Planning to plant garlic this spring? If so, now is the time to get it in the ground. Here’s a step-by-step guide to take you through the process.
Opinions vary about the proper depth and spacing for garlic, but I recommend going with two-inches deep and four-inches apart. To make quick work of the digging, I use a dibble that my husband built for me a few years back. Just press it into the soil, and it gives you holes with the right depth and spacing. Brilliant. My dibble is sized to stamp a square foot of garden bed at a time, so it’s ideal for square foot gardening. I also use this dibble to plant my onions (and a bunch of other things), so it’s something I use regularly.
Here’s what the dibble gave me.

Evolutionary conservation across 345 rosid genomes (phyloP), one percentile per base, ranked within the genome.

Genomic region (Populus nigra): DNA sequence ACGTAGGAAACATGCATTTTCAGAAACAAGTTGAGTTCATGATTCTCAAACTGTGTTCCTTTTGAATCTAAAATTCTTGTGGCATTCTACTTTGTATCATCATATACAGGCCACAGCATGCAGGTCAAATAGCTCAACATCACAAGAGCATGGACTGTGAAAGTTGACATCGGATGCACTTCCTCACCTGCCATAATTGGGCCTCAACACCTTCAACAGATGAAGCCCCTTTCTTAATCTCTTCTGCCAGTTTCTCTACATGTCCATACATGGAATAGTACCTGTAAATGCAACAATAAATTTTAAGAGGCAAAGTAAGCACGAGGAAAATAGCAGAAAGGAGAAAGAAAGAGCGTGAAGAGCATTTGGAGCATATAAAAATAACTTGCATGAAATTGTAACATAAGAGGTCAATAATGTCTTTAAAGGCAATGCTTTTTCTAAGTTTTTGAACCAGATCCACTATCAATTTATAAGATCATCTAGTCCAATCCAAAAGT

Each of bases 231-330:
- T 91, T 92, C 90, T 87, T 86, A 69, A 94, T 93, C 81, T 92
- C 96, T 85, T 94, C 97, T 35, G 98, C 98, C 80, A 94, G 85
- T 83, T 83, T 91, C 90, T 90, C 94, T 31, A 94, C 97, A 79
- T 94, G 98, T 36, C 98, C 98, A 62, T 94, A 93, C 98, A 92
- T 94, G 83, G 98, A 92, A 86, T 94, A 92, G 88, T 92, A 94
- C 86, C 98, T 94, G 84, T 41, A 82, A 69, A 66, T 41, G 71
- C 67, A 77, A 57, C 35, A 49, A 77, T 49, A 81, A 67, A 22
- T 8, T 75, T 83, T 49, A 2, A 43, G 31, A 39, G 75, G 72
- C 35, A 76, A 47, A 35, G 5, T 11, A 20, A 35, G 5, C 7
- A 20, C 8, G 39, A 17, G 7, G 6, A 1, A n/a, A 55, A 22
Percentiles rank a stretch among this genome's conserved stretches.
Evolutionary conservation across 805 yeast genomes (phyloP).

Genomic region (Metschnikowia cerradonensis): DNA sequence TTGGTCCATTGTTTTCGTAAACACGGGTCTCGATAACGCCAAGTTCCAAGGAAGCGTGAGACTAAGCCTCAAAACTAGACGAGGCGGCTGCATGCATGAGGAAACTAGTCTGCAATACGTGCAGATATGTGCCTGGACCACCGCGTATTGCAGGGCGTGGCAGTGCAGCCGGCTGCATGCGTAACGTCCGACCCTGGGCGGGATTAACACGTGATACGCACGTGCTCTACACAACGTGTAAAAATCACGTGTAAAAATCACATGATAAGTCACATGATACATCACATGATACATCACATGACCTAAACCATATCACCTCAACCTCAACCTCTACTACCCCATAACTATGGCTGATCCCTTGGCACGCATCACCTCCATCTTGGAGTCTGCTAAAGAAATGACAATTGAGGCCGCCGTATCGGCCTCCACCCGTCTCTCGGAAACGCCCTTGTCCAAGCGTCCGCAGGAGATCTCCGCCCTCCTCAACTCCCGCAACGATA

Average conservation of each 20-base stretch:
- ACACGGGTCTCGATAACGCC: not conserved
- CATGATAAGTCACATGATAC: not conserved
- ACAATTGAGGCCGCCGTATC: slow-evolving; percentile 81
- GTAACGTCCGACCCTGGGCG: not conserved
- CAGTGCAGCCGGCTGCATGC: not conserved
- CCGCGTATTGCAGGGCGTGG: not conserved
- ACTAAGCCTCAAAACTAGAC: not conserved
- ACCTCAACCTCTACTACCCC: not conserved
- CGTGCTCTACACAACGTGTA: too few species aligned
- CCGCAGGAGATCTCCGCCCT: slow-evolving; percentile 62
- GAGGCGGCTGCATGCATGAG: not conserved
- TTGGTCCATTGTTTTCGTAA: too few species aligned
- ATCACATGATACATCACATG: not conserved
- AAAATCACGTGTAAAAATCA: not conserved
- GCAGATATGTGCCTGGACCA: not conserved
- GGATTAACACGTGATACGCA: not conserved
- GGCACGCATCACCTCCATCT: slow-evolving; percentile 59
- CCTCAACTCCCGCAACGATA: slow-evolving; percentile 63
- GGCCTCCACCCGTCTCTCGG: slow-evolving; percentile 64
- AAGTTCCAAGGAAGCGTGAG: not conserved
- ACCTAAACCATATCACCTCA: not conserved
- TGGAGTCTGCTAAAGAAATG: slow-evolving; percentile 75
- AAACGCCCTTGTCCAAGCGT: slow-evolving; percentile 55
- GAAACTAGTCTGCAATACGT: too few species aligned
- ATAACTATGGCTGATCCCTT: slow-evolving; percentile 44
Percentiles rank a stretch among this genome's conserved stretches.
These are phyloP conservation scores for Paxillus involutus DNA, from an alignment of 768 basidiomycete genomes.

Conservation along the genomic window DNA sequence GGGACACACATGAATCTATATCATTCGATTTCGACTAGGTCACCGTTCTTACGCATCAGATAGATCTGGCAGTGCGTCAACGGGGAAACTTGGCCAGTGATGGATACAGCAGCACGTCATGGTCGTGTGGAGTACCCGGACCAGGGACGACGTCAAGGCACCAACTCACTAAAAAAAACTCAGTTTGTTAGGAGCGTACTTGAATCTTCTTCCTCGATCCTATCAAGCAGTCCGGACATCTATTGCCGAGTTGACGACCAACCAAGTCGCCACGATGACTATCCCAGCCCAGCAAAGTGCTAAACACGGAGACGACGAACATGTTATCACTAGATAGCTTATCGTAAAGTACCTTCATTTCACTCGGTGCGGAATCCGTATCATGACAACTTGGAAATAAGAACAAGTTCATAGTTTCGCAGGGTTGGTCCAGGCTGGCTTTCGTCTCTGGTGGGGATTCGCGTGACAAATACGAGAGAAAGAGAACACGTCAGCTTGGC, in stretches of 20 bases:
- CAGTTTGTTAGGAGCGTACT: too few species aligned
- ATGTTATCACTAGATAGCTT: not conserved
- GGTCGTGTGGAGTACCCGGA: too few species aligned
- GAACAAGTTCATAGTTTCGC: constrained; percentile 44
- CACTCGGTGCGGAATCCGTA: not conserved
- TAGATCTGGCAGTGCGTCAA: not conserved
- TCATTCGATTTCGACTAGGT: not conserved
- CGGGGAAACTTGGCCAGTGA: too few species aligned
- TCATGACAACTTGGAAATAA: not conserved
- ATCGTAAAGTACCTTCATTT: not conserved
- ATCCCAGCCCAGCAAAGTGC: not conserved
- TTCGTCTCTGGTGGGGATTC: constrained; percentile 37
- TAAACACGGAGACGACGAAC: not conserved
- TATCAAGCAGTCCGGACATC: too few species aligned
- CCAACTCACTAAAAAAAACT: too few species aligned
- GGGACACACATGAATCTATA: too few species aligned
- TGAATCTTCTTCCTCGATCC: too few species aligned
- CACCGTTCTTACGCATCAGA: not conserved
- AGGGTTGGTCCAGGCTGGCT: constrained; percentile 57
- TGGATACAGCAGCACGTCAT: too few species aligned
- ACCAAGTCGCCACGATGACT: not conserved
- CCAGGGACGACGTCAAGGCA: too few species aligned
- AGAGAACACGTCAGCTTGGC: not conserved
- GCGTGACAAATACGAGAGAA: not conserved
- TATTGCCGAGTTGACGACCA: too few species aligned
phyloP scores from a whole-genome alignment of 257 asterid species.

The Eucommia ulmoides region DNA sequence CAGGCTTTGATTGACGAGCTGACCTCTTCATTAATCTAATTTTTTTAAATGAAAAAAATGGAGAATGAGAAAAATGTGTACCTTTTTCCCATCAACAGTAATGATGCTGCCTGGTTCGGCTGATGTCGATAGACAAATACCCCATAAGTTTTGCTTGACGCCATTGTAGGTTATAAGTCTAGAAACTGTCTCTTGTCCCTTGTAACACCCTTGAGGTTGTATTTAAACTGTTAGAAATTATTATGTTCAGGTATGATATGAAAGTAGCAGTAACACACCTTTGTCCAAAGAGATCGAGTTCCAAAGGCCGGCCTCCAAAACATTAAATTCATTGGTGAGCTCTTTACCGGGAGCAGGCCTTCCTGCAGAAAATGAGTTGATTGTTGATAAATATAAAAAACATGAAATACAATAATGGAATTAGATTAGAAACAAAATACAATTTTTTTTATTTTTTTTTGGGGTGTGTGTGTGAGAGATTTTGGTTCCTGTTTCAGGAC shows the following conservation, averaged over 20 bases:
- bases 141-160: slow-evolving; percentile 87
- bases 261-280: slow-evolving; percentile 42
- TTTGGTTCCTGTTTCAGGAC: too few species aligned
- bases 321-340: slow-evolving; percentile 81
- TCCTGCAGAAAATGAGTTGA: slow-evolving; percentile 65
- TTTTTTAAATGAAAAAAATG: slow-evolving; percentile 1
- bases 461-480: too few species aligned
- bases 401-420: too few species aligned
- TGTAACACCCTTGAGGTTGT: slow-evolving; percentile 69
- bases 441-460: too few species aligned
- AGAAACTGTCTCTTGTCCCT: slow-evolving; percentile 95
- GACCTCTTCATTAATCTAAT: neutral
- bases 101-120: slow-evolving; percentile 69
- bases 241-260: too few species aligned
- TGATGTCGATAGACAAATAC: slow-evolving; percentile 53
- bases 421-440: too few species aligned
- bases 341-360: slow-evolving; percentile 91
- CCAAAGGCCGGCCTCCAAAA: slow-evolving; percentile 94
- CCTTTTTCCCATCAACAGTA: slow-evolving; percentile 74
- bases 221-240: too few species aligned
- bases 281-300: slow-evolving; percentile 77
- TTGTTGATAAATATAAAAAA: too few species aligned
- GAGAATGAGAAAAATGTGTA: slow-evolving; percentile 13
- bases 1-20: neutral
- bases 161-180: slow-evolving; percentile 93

Once, you have your holes, gently open your garlic heads, and separate them into individual cloves. Be careful not to damage any in the process. Inspect each clove, and pull any with mold or rot. Also pull any undersized cloves. You can use them in your cooking, but you want to use your biggest and best cloves for planting.
Now, plant your garlic with the pointed end facing up.
When you have a clove in each hole, cover them up with soil.
Then, cover the bed with several inches of mulch. This is especially important, if you’re planting your garlic in the fall. Leaves are a no-cost option, so that’s what I use.
And that’s really all it takes to plant garlic.
When to Plant Garlic
Garlic can be planted in the spring or fall, but you’ll get much bigger bulbs, if you opt for a fall planting. Not sure when to plant garlic in your area? For a fall planting, it should go in the ground two weeks before the first frost. For a spring planting, it should go in the ground as soon as the soil can be worked.
Spring-planted garlic is ready for harvest in the fall. Fall-planted garlic is ready for harvest by early to mid-summer.
Do Not Plant Garlic With …
How Much Garlic Should You Plant?
For a year’s supply of garlic, plant 15-20 cloves per person in your household.